Barbie: Satire as Critique and/or Praxis

Fig.1 Gerwig 2023 – movie still

I finally got around to watching Barbie (Gerwig 2023) last week (Fig. 1). The movie’s satirical payload occurs when Ken encounters patriarchy for the first time. Ken, previously sidelined, emasculated, rebuffed, and redundant in an intercourse-free matriarchal mirror world, collides with a 21st century LA in which men are powerful. Ryan Gosling is pitch perfect and the moment is deliciously funny.

Gerwig pulls off two feats here. First she renders invisible privilege visible. A female assistant is waved away so peremptorily that the dismissal reads as brutal. A woman asking Ken for the time becomes, through his eyes, an act of stunning deference. Second, as well as making concrete manifestations of the patriarchy visually arresting, Gerwig succeeds in making male power look sublimely ridiculous, partly by foregrounding its frequent banality, partly by playing into exaggerated stereotypes, partly by having Ken commit gross misunderstandings of patriarchal symbolism, and finally by camping up those aspects of masculinity most readily construable as homoerotic. The epitome of Ken’s patriarchal imaginary is the figure of a buff, depilated, bare-chested Sylvester ‘Rocky’ Stallone, bedecked with jewelry, cloaked in fur, astride a rippling, muscular stallion.

My interest here is in the potential for humor in general, and satire, mockery and ridicule in particular, as emancipatory technique. 

Does Gerwig’s film contribute to the project of resisting and revolting against the patriarchy or merely poke fun at it? Worse, might the affect of humor diffuse righteous female anger or risk normalizing unjust gender dynamics through a comedically cathartic and hence defanging representation of them?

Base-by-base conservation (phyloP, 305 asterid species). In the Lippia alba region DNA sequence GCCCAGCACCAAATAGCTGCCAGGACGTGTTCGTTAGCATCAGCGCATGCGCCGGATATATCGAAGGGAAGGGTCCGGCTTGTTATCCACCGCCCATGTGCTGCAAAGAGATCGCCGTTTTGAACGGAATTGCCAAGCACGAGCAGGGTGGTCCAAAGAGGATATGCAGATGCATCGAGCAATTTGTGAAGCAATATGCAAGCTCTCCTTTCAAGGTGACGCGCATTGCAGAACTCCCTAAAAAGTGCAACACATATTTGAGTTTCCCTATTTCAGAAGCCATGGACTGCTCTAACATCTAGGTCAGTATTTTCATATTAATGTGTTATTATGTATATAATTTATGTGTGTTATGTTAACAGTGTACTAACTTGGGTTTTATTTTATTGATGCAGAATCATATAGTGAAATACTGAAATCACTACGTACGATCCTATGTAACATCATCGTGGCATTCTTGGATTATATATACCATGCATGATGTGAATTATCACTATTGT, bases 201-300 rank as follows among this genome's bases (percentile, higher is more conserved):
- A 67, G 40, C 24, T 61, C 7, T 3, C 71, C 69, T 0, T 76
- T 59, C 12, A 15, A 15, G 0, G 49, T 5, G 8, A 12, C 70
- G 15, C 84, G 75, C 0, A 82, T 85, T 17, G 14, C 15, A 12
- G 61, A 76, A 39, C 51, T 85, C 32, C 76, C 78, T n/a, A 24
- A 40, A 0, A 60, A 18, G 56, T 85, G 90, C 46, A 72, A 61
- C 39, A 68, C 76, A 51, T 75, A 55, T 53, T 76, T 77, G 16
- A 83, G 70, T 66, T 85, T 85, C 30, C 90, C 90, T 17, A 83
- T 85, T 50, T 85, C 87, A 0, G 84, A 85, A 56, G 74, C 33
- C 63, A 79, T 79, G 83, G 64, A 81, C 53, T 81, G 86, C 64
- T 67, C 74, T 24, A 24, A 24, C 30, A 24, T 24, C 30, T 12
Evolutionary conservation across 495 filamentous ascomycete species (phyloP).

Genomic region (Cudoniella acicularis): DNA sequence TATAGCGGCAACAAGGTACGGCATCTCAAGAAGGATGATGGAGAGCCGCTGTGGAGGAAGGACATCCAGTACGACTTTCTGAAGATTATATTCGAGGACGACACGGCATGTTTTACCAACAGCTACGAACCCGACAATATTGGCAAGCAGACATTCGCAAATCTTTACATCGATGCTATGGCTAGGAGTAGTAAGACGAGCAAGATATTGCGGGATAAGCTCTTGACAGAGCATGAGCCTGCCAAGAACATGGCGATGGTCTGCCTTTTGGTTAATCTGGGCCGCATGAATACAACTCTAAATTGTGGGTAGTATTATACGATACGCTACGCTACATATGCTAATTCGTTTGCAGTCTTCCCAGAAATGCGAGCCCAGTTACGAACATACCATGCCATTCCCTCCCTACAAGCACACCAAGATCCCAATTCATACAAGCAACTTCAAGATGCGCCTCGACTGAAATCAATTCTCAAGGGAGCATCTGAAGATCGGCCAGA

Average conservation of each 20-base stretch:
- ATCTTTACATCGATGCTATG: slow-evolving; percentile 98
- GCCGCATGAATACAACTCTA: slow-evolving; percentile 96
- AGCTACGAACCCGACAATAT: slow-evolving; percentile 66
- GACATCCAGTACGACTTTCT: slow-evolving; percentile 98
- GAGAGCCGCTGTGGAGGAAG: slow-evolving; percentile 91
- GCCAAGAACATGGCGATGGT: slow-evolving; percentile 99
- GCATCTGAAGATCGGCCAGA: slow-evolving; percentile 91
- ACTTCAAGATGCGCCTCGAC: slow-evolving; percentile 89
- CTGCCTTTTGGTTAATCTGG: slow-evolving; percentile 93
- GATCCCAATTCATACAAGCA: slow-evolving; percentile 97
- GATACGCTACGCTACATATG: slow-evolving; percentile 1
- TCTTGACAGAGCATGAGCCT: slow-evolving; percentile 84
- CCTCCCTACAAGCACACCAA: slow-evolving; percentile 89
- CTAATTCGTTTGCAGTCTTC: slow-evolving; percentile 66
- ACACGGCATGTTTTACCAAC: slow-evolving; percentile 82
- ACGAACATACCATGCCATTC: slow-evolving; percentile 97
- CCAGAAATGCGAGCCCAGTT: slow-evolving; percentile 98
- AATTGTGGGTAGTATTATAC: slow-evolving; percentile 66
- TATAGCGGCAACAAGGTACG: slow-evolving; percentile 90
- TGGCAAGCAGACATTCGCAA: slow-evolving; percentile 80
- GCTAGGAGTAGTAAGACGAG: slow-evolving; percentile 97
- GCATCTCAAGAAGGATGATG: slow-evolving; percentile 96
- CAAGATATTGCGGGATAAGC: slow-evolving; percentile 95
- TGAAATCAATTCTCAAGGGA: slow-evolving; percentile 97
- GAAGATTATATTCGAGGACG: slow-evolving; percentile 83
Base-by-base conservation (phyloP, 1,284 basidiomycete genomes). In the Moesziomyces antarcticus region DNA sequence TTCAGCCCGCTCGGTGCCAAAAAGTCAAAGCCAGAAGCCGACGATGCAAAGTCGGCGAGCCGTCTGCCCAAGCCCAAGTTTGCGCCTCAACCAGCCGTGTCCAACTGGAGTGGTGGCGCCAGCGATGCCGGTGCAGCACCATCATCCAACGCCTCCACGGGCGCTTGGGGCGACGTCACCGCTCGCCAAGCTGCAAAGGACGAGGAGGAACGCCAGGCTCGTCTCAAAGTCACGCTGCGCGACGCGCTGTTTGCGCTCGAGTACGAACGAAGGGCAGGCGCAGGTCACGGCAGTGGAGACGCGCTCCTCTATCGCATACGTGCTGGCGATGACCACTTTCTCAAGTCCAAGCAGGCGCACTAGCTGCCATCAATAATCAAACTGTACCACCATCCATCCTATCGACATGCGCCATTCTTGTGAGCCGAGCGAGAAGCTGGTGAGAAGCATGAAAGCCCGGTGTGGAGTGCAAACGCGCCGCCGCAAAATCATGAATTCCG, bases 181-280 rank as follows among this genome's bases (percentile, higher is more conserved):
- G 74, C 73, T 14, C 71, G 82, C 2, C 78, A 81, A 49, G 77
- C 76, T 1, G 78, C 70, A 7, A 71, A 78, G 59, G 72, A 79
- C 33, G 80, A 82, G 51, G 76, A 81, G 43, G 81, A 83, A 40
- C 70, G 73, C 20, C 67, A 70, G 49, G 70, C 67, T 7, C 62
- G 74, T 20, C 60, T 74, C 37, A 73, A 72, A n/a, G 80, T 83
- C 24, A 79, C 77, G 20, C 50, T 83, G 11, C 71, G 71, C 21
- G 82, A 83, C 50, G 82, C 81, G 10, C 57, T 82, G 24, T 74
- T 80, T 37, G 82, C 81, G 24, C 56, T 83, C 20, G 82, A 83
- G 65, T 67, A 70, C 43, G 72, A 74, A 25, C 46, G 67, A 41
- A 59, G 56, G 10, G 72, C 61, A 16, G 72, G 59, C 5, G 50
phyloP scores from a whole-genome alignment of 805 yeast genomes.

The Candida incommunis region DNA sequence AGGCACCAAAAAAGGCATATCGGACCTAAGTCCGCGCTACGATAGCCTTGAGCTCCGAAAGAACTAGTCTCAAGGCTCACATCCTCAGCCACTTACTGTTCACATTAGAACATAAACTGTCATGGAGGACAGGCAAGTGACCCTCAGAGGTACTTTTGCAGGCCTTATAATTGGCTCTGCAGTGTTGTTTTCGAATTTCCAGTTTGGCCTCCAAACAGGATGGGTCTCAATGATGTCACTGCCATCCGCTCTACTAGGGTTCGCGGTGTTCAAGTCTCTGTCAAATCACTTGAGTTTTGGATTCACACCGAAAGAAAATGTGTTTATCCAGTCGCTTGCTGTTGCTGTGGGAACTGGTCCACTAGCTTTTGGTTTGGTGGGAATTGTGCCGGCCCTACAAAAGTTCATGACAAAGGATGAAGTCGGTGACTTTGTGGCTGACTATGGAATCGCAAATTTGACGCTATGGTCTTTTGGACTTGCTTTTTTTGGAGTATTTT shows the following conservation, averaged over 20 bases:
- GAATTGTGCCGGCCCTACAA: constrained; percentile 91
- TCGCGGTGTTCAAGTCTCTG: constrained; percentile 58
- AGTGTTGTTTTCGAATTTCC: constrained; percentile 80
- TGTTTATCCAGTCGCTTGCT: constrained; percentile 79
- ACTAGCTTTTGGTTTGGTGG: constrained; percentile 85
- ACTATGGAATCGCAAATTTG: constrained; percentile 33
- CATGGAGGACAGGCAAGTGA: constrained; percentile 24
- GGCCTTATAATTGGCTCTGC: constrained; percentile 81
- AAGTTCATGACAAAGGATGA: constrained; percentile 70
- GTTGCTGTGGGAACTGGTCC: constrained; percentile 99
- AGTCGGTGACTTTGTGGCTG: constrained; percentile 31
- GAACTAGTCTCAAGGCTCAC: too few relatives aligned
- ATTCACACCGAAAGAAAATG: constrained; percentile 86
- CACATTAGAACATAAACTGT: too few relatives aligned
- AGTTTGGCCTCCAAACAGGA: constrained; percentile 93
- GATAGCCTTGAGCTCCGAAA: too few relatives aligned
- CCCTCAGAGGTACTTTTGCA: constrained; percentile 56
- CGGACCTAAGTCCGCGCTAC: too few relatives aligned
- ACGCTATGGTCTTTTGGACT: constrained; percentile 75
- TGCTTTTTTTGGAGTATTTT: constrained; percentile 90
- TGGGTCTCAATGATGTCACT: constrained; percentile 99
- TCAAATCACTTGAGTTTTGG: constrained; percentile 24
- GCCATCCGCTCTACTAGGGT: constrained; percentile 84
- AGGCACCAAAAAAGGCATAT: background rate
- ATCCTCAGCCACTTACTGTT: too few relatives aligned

There are two audiences for this film: the oppressor, who is mocked, and the oppressed, who enact or enjoy the ridicule. I think savage humor has a useful part to play with both audiences.

One model of laughter is that of relief, characterized by Freud as a “cathartic release of energy” (Nielsen 2019, 34). This is where the perceived risk of diffusion lies: anger or other useful negative emotions are catalyzed by comic technique into laughter, which provides the subject with relief from what might otherwise be unrelenting earnestness or embitterment. To which it’s hard not to say: so what? I can’t see any issue with psychic release valves. The relief is temporary, helping the subject stay sane, frankly, and does not preclude anger or other emotional stances towards the object of ridicule either now or in the future.

What’s the effect on the object of ridicule? Mockery can be extremely effective in turning the tables on e.g. some pompous white guy talking over or down to a woman in the room. According to one dichotomy, the wronged party here can either calmly articulate what’s harmful about the man’s behavior or become upset at it. Neither has much impact on the aggressor. Unemotional responses are absorbed into a discourse of objective male rationality and rebutted. Emotionally inflected responses are dismissed as irrational, hysterical. Laughter ruptures the rational/irrational binary, being neither rational nor emotional and hence not open to a charge of counter-rationality. Laughter is something else.